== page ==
Katie’s was pretty straightforward. The solid color in her pineapple blocks is black, and the background in her border print is black. All the colors coordinate, and the scale of her border fabric is a nice contrast to the scale of the pineapple blocks. So a nice wide border was all she needed.

The rest of us liked the look of a thin border of our solid fabric, followed by something that pulls it all together. I used the last scraps of my fabric to piece this piano key border. I made four strips of “keys,” each long enough to lap at the corners.

Almost done!

Remember Deb’s plan with the thin red and then a border of the fabric she’d been using within the blocks? She’s still looking for the right fabric, but I love the this idea of showing in the border what’s been hinted at in the blocks. I also think that this bold leaf design will compliment her bold colors.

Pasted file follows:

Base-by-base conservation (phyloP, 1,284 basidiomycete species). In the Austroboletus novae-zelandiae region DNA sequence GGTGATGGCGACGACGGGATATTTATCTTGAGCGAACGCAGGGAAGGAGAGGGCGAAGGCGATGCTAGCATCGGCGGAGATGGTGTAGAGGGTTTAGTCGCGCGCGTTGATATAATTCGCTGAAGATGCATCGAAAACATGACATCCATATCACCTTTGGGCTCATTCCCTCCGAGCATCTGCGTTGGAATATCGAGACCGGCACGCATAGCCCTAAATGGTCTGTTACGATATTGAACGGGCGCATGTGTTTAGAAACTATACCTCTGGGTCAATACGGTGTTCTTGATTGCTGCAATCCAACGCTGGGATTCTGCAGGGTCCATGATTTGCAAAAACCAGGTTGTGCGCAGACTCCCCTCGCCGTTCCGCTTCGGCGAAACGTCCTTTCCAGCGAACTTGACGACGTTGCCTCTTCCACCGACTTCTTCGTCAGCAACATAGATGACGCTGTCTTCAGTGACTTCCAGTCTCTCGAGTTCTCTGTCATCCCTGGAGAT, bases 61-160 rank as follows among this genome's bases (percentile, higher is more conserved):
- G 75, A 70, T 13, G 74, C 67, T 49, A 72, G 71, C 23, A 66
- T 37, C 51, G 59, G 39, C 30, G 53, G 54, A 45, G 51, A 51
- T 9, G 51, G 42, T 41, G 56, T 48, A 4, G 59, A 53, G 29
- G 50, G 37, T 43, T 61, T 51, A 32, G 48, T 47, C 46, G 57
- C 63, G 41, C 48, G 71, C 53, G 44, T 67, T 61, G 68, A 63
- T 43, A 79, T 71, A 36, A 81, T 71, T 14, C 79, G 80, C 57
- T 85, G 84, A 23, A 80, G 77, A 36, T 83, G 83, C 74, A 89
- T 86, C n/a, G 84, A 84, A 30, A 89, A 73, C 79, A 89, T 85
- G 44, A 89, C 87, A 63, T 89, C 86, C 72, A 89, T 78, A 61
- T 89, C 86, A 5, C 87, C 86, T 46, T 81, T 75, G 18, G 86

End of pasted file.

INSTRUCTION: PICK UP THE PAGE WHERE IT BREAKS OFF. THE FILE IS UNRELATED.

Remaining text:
Jason has really got the concept of borders down. He’s used a thin orange-ish border on his quilt front, followed by the turquoise fabric he used for the center of each block (ties it all together). The backing fabric he wanted to use wasn’t big enough, so what did he do? Added borders until it was large enough, of course! I like how the skinny inner borders mimic the borders on the front of the quilt.

Adding borders is relatively simple. There’s just a few tips to keep in mind. If the sides of your quilt are different lengths, then simply adding borders the same length as each side will only emphasize the wonkiness. The solution is to ease opposite sides to the same length.

If you are confident that your blocks are accurate, then you would know, for example, that a side with 9 blocks that finish at 7″ each, would mean your border strip would need to be 63″ long, plus 1/4″ seam allowance at each end, for a total of 63.5″ long.